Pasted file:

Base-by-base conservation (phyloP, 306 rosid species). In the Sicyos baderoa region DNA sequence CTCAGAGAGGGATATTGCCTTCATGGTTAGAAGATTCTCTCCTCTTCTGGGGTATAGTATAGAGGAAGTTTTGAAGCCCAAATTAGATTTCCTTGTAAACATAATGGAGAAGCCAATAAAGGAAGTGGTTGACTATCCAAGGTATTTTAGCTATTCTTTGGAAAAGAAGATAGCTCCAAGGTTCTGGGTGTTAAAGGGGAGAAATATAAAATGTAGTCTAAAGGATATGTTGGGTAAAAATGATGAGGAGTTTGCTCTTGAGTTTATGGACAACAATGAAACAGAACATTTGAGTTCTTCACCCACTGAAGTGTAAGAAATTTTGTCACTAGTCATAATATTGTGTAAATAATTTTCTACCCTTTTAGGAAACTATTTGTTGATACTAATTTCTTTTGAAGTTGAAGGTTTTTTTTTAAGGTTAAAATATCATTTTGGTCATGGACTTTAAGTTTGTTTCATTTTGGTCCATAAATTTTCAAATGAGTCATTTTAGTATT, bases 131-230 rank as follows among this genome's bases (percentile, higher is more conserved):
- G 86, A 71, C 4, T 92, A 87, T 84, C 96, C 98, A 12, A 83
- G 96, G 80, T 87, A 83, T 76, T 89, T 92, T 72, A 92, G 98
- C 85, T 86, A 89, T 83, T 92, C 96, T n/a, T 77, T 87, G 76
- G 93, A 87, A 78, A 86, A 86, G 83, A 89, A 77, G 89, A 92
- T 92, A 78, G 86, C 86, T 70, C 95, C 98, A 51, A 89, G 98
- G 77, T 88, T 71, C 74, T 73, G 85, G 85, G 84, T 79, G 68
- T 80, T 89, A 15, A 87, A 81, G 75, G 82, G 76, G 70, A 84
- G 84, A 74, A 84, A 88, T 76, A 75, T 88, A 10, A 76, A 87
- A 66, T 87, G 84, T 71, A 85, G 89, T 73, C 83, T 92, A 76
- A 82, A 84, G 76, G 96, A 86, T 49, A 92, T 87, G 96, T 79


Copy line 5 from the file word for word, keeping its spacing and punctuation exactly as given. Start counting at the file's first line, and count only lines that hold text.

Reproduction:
- G 93, A 87, A 78, A 86, A 86, G 83, A 89, A 77, G 89, A 92